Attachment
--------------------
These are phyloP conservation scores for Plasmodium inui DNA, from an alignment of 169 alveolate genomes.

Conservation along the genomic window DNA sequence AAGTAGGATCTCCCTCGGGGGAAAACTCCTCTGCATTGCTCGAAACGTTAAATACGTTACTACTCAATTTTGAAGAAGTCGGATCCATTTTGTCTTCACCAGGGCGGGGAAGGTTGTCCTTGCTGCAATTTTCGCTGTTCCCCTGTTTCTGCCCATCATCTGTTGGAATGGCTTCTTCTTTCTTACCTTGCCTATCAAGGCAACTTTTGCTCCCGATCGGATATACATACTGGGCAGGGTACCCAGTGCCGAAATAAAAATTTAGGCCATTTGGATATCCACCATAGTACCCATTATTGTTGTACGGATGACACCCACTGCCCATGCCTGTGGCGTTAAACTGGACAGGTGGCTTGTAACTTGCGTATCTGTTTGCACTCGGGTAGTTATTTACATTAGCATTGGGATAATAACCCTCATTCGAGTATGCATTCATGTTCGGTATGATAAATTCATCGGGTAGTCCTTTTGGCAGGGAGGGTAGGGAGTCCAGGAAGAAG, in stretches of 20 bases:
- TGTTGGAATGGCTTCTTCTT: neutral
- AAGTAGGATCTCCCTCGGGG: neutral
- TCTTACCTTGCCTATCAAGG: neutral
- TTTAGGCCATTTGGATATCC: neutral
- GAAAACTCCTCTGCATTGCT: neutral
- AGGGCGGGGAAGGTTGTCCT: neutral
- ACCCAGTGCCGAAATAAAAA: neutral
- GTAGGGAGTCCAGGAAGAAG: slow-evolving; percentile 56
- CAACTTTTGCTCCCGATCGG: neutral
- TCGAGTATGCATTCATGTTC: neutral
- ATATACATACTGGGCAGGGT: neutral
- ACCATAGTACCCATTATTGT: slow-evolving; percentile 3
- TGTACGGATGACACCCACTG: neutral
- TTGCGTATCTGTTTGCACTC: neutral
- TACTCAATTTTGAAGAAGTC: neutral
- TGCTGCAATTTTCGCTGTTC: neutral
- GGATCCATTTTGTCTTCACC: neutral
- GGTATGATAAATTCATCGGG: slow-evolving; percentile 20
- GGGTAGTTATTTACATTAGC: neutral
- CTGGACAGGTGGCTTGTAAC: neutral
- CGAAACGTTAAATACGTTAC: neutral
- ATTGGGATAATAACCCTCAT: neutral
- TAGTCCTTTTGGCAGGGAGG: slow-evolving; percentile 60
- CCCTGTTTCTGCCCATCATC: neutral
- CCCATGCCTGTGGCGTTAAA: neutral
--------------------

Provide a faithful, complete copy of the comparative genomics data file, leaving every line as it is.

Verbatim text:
These are phyloP conservation scores for Plasmodium inui DNA, from an alignment of 169 alveolate genomes.

Conservation along the genomic window DNA sequence AAGTAGGATCTCCCTCGGGGGAAAACTCCTCTGCATTGCTCGAAACGTTAAATACGTTACTACTCAATTTTGAAGAAGTCGGATCCATTTTGTCTTCACCAGGGCGGGGAAGGTTGTCCTTGCTGCAATTTTCGCTGTTCCCCTGTTTCTGCCCATCATCTGTTGGAATGGCTTCTTCTTTCTTACCTTGCCTATCAAGGCAACTTTTGCTCCCGATCGGATATACATACTGGGCAGGGTACCCAGTGCCGAAATAAAAATTTAGGCCATTTGGATATCCACCATAGTACCCATTATTGTTGTACGGATGACACCCACTGCCCATGCCTGTGGCGTTAAACTGGACAGGTGGCTTGTAACTTGCGTATCTGTTTGCACTCGGGTAGTTATTTACATTAGCATTGGGATAATAACCCTCATTCGAGTATGCATTCATGTTCGGTATGATAAATTCATCGGGTAGTCCTTTTGGCAGGGAGGGTAGGGAGTCCAGGAAGAAG, in stretches of 20 bases:
- TGTTGGAATGGCTTCTTCTT: neutral
- AAGTAGGATCTCCCTCGGGG: neutral
- TCTTACCTTGCCTATCAAGG: neutral
- TTTAGGCCATTTGGATATCC: neutral
- GAAAACTCCTCTGCATTGCT: neutral
- AGGGCGGGGAAGGTTGTCCT: neutral
- ACCCAGTGCCGAAATAAAAA: neutral
- GTAGGGAGTCCAGGAAGAAG: slow-evolving; percentile 56
- CAACTTTTGCTCCCGATCGG: neutral
- TCGAGTATGCATTCATGTTC: neutral
- ATATACATACTGGGCAGGGT: neutral
- ACCATAGTACCCATTATTGT: slow-evolving; percentile 3
- TGTACGGATGACACCCACTG: neutral
- TTGCGTATCTGTTTGCACTC: neutral
- TACTCAATTTTGAAGAAGTC: neutral
- TGCTGCAATTTTCGCTGTTC: neutral
- GGATCCATTTTGTCTTCACC: neutral
- GGTATGATAAATTCATCGGG: slow-evolving; percentile 20
- GGGTAGTTATTTACATTAGC: neutral
- CTGGACAGGTGGCTTGTAAC: neutral
- CGAAACGTTAAATACGTTAC: neutral
- ATTGGGATAATAACCCTCAT: neutral
- TAGTCCTTTTGGCAGGGAGG: slow-evolving; percentile 60
- CCCTGTTTCTGCCCATCATC: neutral
- CCCATGCCTGTGGCGTTAAA: neutral